Law and order exist for the purpose of establishing justice and when they fail in this purpose they become the dangerously structured dams that block the flow of social progress. Martin Luther King, Jr.
The world was a very different world in 1958 when President Dwight D. Eisenhower first proclaimed Law Day, a move endorsed three years later by a joint Congressional resolution. In an earlier era, the push for Law Day, first proposed by the American Bar Association, was to counter the push for May Day, aka International Workers’ Day.
This year’s theme “The 14th Amendment: Transforming American Democracy” anticipates next year’s 150th anniversary of the 14th Amendment to the Constitution. It is the 14th Amendment that explicitly affirms the rights of equal protection and due process.
The Library of Congress provides in-depth analysis of the 14th Amendment and an excellent reading list here: https://www.loc.gov/law/help/commemorative-observations/law-day.php. The American Bar Association offers suggestions for commemorating Law Day 2017. http://www.americanbar.org/groups/public_education/initiatives_awards/law-day/law_day_2017_additional_resources.html
Many communities and countless organizations related to the legal profession sponsor Law Day dinners, proclamations, even a Law Day art contest sponsored by the Young Lawyers Division of the American Bar Association: http://www.americanbar.org/groups/young_lawyers/initiatives/law_day_art_contest.http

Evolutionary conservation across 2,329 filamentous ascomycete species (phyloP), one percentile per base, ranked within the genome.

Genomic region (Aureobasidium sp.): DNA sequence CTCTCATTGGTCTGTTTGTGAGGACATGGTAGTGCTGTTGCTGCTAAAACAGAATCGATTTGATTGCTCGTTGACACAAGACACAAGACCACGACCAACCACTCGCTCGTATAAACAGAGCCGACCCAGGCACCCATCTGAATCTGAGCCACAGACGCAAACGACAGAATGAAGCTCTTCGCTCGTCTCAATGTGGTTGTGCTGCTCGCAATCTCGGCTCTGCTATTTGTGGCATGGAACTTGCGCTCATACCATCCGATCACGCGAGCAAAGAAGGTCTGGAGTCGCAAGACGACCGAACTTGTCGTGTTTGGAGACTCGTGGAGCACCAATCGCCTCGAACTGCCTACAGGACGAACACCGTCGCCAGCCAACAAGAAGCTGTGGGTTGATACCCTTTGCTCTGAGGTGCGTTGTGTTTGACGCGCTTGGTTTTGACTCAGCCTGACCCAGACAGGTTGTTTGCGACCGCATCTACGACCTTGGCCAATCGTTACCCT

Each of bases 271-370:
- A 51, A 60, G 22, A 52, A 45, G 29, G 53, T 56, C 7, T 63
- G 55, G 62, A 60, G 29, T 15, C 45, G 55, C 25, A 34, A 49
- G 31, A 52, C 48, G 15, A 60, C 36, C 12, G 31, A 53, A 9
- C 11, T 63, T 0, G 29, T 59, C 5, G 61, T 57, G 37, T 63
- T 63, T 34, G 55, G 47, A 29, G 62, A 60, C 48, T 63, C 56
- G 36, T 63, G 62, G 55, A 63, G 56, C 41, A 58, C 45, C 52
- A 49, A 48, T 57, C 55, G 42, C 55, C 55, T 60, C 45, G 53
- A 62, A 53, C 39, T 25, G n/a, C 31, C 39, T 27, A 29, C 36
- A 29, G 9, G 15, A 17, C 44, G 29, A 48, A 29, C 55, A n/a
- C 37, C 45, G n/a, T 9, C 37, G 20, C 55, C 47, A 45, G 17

The American Bar Association defines Law Day as “a national day set aside to celebrate the rule of law. Law Day underscores how law and the legal process have contributed to the freedoms that all Americans share.” Law Day 2017 prompts the media to voice the range of differing opinions and angst about the Rule of Law, specifically the 14th Amendment, in volatile circumstances.
Most important, Law Day 2017 inspires each of us whose rights are spelled out in the 14th Amendment to assess the Rule of Law as it affects the life of a regular citizen, how the law is meted out in the real world of an ordinary American, regardless of heritage or circumstance. https://www.aclu.org/know-your-rights. Likewise, the occasion calls on the grown-ups among us to share with young people the essence of the role of law in the creation of this democracy.
Eternal vigilance is the price of liberty. Thomas Jefferson*